Possibly more than any other decade, the 1960s was riddled with a myriad of one- or two-hit artists. While many of these fleeting brushes with success were appropriate (John Fred & His Playboy Band comes to mind), some were unfairly relegated to the footnotes of pop-music history. One such group was the Beau Brummels.
Shooting to the top of the charts during the British Invasion boom wasn’t an easy task for an American band. So, they simply co-opted the Mersey-Beat sound, and to great initial success. Their sole big hits “Laugh, Laugh” and “Just a Little,” off their debut album Introducing the Beau Brummels, utilized arrangements and instrumentation very similar to those employed by the Beatles on A Hard Day’s Night: acoustic guitars, minor key melodies, harmonica and tales of love and loss. Without even realizing it, both groups laid the ground for a growing folk-rock subgenre.
However, unlike the Fab Four, the Beau Brummels quickly fell off the charts and never returned in any significant fashion. For the rest of their tenure, the group was essentially a revolving door of musicians built around the core of guitarist/songwriter Ron Elliott and singer/songwriter Sal Valentino. But the curious thing about the band (or duo) is that they continued to put out material of a consistently high quality, experimenting with style and genre very similar to other more famous bands of the time, though, sadly, to an indifferent public.
In some ways, the Beau Brummels were the Brian to the Byrds and the Beatles’ Jesus.
Introducing the Beau Brummels
Unusual for its time for being almost entirely composed of original music, the group’s debut was also their most successful. With the two aforementioned hits, the album rose to Number 24 on the charts. And even the covers show the some character for the group, exploring American music outside of the folk scene or Motown: Jimmy Reed’s “Ain’t That Loving You” and Don Gibson’s “Oh, Lonesome Me,” the latter with a well-known cover by Neil Young. The original songs are catchy, with lyrics often deeper than the typical pop fare, much like Gene Clark’s songs with the Byrds.
The Beau Brummels, Vol. 2
Tacking more to the acoustic and lovelorn side of pop, this album was released only a mere four months after their first. Resulting in no significant hits, it does contain a completely original set of songs, and some terrific tracks, namely the wonderfully moody single “Tell Me Why” and the somber “Sad Little Girl,” with its circular, Roger McGuinn-influenced guitar line. The music as a whole is on par with what McGuinn and the Byrds were doing at the time, except without using Bob Dylan as a crutch.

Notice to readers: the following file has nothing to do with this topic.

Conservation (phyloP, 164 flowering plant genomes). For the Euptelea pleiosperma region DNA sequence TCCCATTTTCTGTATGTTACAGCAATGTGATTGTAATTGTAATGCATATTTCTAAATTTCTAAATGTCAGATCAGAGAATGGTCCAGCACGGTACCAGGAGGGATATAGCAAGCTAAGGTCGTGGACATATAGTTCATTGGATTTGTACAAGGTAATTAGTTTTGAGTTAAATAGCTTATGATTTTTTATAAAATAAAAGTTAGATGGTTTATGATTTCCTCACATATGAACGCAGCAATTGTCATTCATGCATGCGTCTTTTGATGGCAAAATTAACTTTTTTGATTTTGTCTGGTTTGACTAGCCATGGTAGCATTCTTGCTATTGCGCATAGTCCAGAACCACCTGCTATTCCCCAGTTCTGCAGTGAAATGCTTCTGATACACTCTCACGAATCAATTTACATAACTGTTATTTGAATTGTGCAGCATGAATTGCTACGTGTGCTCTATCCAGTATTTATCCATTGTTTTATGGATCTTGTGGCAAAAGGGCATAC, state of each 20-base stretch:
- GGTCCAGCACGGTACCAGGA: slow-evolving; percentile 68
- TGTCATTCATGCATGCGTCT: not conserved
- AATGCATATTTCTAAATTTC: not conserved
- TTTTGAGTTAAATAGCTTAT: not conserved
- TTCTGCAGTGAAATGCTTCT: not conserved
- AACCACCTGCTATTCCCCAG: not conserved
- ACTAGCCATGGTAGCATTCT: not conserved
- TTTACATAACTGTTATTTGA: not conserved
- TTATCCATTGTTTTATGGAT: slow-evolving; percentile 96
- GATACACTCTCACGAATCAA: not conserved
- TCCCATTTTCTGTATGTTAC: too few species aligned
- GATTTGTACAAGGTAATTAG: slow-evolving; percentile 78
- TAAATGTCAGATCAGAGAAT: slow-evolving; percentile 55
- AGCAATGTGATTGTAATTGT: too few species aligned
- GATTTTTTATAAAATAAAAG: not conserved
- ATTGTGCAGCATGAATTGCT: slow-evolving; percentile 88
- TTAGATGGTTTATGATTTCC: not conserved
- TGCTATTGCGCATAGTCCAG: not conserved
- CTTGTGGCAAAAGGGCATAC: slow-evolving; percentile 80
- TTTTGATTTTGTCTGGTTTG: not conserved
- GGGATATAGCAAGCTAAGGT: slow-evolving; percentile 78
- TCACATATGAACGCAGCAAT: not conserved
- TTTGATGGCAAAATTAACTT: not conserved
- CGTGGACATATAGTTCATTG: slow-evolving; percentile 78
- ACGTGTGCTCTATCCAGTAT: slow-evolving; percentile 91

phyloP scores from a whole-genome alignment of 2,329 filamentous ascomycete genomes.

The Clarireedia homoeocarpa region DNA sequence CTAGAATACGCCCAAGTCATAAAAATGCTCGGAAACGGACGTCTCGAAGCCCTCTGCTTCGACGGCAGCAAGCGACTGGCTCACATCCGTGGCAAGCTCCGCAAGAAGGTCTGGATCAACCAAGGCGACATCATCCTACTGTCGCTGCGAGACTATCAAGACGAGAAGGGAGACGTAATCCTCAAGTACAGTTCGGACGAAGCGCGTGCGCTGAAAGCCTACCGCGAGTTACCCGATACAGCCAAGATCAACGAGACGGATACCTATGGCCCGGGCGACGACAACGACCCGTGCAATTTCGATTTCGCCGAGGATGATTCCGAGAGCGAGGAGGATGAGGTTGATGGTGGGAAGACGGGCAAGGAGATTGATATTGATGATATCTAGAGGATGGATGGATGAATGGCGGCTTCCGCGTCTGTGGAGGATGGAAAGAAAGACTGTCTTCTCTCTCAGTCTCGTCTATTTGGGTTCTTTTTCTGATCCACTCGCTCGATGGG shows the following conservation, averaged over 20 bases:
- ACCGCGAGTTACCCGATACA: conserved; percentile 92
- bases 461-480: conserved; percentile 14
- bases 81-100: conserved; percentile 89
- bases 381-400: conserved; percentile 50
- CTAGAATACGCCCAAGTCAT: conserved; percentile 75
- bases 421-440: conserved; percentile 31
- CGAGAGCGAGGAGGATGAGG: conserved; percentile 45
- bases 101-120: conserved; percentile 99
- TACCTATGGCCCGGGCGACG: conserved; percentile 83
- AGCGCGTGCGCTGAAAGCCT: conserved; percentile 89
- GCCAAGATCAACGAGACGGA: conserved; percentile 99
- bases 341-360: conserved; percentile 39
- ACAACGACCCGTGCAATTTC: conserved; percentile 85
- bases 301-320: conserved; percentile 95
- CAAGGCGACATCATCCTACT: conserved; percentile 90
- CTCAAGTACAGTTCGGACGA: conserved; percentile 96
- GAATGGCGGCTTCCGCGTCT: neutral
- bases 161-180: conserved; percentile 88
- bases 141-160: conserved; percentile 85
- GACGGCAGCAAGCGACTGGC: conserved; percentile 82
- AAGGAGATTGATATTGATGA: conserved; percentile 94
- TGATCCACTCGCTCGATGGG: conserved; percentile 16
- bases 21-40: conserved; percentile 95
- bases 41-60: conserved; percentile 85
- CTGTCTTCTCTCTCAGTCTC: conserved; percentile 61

(1967; Warner Bros.)
Released during the summer of love to an audience focusing on Sgt. Pepper, the album expands dramatically in style and arrangement, incorporating sounds from other cultures and psychedelia to create a vaguely conceptual whole. The liner-notes go to great lengths explaining the concept and how the songs fit together, but in all it sounds more like a dreamlike set of music that flows from one track to the next. In a way the album itself is a transition from the earlier folk-rock, Merseybeat incarnation of the group to the later country-rock version, starting with the acoustic “Are You Happy?” and little by little making its way through a acid-laced folk in the middle to the country sarcasm of Randy Newman’s “Old Kentucky Home.” There’s not a weak track on the entire platter, and one in particular, “Magic Hollow,” is special in its craft, atmosphere and the harpsichord licks from Van Dyke Parks.
(1968; Warner Bros.)
Trailing the birth of country-rock by mere weeks, this album is much more Opry-flavored than the Bakersfield sound of Byrds’ Sweetheart of the Rodeo or Gram Parsons’ other output. Using a set of pro musicians from Nashville, Elliott and Valentino create a gentle and warm record. Songs like “Loneliest Man in Town” and “Deep Water” don’t carry the same weight of their previous offerings, nor do they seem to aim for it. It’s simply an inviting acoustic environment for your ears to relax to, with enough interest involved to be somewhat of a younger brother to Dylan’s Nashville Skyline.
The Beau Brummels
(1975; Warner Bros.)
The duo disbanded in 1968 after the lack of success garnered by Bradley’s Barn and they worked on side projects, namely Valentino’s band Stoneground and Elliott’s sessions songwriting and guitar work for performers as wide ranging as Van Dyke Parks, Randy Newman, Little Feat and the Everly Brothers. Then, in 1974, it was announced in Billboard magazine that the original group had reformed, and they embarked on a tour. This resulted in their final studio album. Slickly produced and using the same country-rock template from their previous release, the album fits nicely alongside records by Gordon Lightfoot, Poco, and post-Roy Estrada Little Feat. The band had aged and become journeymen musicians, and much of the youthful energy of their first album had become a comfort with the material and with each other. Much like its immediate predecessor, the record is very warm and mellow, and songs like to “Down to the Bottom” and “Today by Day” show that Elliott and Valentino still had the ability to craft quality material.
If one asked where to begin with this group, it’d cause a bit of hemming and hawing. The group indulged in so many different styles and mixed so many genres, sometimes within a single song, that pinpointing a starting position is dependent on the listener’s taste. Personally, I found taking the journey of the group from beginning to end to be the most rewarding option; hearing the growth of the lyrical and instrumental craft, the flexibility of a group grasping for creativity in the midst of being torn asunder, and finally the sound of acceptance of what they know best. In short, “begin at the beginning and go on till you come to the end: then stop.”